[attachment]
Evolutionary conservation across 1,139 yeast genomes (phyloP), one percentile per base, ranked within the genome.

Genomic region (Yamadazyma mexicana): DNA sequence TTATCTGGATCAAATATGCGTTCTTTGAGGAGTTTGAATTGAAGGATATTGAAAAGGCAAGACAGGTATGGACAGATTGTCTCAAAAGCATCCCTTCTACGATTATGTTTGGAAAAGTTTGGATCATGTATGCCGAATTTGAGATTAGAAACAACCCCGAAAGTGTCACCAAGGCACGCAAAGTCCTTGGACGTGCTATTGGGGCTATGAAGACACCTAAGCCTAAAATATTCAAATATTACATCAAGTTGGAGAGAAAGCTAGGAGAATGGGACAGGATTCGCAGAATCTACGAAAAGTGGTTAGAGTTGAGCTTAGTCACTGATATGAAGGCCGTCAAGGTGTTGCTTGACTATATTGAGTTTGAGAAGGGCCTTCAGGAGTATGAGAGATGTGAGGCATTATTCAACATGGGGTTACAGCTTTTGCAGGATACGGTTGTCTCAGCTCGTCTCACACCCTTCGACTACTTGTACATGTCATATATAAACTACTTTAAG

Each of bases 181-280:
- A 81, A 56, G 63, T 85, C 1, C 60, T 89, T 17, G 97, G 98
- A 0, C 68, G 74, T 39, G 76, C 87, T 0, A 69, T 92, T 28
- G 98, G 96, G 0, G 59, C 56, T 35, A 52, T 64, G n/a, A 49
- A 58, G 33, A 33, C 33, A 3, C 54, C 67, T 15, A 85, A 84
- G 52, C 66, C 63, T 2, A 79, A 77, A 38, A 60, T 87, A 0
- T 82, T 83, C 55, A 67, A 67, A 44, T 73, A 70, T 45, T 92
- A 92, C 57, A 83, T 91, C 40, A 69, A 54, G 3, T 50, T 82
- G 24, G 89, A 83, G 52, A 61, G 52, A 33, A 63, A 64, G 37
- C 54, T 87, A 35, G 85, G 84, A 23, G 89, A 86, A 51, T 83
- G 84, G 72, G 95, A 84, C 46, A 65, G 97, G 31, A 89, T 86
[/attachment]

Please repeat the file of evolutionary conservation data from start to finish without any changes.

Evolutionary conservation across 1,139 yeast genomes (phyloP), one percentile per base, ranked within the genome.

Genomic region (Yamadazyma mexicana): DNA sequence TTATCTGGATCAAATATGCGTTCTTTGAGGAGTTTGAATTGAAGGATATTGAAAAGGCAAGACAGGTATGGACAGATTGTCTCAAAAGCATCCCTTCTACGATTATGTTTGGAAAAGTTTGGATCATGTATGCCGAATTTGAGATTAGAAACAACCCCGAAAGTGTCACCAAGGCACGCAAAGTCCTTGGACGTGCTATTGGGGCTATGAAGACACCTAAGCCTAAAATATTCAAATATTACATCAAGTTGGAGAGAAAGCTAGGAGAATGGGACAGGATTCGCAGAATCTACGAAAAGTGGTTAGAGTTGAGCTTAGTCACTGATATGAAGGCCGTCAAGGTGTTGCTTGACTATATTGAGTTTGAGAAGGGCCTTCAGGAGTATGAGAGATGTGAGGCATTATTCAACATGGGGTTACAGCTTTTGCAGGATACGGTTGTCTCAGCTCGTCTCACACCCTTCGACTACTTGTACATGTCATATATAAACTACTTTAAG

Each of bases 181-280:
- A 81, A 56, G 63, T 85, C 1, C 60, T 89, T 17, G 97, G 98
- A 0, C 68, G 74, T 39, G 76, C 87, T 0, A 69, T 92, T 28
- G 98, G 96, G 0, G 59, C 56, T 35, A 52, T 64, G n/a, A 49
- A 58, G 33, A 33, C 33, A 3, C 54, C 67, T 15, A 85, A 84
- G 52, C 66, C 63, T 2, A 79, A 77, A 38, A 60, T 87, A 0
- T 82, T 83, C 55, A 67, A 67, A 44, T 73, A 70, T 45, T 92
- A 92, C 57, A 83, T 91, C 40, A 69, A 54, G 3, T 50, T 82
- G 24, G 89, A 83, G 52, A 61, G 52, A 33, A 63, A 64, G 37
- C 54, T 87, A 35, G 85, G 84, A 23, G 89, A 86, A 51, T 83
- G 84, G 72, G 95, A 84, C 46, A 65, G 97, G 31, A 89, T 86